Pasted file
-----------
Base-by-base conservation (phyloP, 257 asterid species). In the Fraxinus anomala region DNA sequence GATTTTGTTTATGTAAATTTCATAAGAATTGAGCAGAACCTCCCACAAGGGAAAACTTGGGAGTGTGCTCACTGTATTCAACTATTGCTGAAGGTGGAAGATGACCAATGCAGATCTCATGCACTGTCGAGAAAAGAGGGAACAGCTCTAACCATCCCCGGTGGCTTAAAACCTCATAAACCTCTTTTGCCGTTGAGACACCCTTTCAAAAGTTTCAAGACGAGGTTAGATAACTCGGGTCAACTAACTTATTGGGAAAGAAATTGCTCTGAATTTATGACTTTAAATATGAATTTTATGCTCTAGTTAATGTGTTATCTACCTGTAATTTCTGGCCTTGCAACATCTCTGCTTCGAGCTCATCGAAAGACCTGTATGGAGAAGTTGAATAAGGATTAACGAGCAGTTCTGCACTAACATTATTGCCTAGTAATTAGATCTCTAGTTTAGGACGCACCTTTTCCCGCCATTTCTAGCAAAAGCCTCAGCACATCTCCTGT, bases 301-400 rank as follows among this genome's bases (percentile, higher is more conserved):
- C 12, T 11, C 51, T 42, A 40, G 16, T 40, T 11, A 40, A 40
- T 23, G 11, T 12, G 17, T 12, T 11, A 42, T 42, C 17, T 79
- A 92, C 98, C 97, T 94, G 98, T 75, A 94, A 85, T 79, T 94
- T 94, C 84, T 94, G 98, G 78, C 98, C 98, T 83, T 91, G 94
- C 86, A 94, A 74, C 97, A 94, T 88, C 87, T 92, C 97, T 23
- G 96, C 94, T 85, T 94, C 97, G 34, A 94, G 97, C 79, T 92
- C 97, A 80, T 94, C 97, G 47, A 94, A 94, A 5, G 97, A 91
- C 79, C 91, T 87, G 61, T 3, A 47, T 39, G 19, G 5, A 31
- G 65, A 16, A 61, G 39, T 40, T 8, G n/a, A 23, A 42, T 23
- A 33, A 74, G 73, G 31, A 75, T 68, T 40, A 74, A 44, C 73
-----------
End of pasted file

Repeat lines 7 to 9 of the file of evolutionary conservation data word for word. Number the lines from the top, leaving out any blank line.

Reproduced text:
- G 96, C 94, T 85, T 94, C 97, G 34, A 94, G 97, C 79, T 92
- C 97, A 80, T 94, C 97, G 47, A 94, A 94, A 5, G 97, A 91
- C 79, C 91, T 87, G 61, T 3, A 47, T 39, G 19, G 5, A 31